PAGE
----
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DES MOINES, Iowa — A jury in Polk County, on Wednesday, awarded Jesse Vroegh $120,000 for the two ways that his employer, the Iowa Department of Corrections, discriminated against him because he is transgender. Vroegh was denied use of the men’s restrooms and locker room at work as well as insurance coverage for medically necessary surgery.

  

This is the second jury award in recent months to a client of the American Civil Liberties Union who experienced discrimination for being transgender. In October, a Wisconsin jury awarded $780,000 to two women who were also state employees.

 

“The whole process of has been difficult and emotionally very trying for me,” said Jesse Vroegh. “My life has been put under a microscope because of this case. But I thought it was an important thing to do for the transgender Iowans who come after me. I hope this decision means that we will be treated fairly in the future.”

 

John Knight, an attorney with the ACLU LGBT & HIV Project, said, “Transgender Iowans deserve the same dignity, respect, and access to health care and gender-appropriate restroom and locker room facilities as any other person. For many years, the law in Iowa has said that employers cannot discriminate on the basis of sex, and it has also barred gender identity discrimination since 2007. The state should have been a model for other employers in its treatment of transgender workers. Instead, it blatantly discriminated against Jesse Vroegh. The jury in this case obviously saw that what the state did was wrong and should never happen again.”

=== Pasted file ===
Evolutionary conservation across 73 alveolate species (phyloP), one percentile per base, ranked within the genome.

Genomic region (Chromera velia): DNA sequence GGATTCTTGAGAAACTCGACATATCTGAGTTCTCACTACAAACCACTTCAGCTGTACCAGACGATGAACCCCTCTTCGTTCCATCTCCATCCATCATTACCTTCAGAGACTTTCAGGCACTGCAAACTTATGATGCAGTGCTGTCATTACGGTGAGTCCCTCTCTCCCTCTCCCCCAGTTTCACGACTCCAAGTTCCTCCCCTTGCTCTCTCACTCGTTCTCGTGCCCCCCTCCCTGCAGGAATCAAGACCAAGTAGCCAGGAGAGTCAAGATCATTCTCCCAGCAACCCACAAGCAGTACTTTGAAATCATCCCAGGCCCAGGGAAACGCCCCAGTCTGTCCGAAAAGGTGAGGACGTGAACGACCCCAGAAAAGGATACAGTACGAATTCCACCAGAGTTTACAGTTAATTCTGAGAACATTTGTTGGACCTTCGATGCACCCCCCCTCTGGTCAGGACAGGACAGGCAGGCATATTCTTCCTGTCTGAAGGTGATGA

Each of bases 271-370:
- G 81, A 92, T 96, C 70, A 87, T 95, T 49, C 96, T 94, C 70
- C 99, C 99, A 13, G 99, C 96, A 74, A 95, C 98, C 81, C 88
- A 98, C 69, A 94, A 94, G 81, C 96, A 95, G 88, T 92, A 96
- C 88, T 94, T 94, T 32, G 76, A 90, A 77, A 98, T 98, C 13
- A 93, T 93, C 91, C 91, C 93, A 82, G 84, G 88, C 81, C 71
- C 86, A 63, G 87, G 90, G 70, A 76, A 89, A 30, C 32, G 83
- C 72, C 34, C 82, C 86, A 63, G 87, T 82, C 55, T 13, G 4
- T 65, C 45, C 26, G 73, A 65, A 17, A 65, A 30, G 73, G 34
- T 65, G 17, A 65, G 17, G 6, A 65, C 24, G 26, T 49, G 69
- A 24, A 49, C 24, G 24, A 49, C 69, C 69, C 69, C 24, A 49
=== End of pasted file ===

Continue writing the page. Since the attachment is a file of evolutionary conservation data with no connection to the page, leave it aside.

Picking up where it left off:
More information about Vroegh v. Iowa Department of Corrections is here: https://www.aclu.org/cases/vroegh-v-iowa-department-corrections

 

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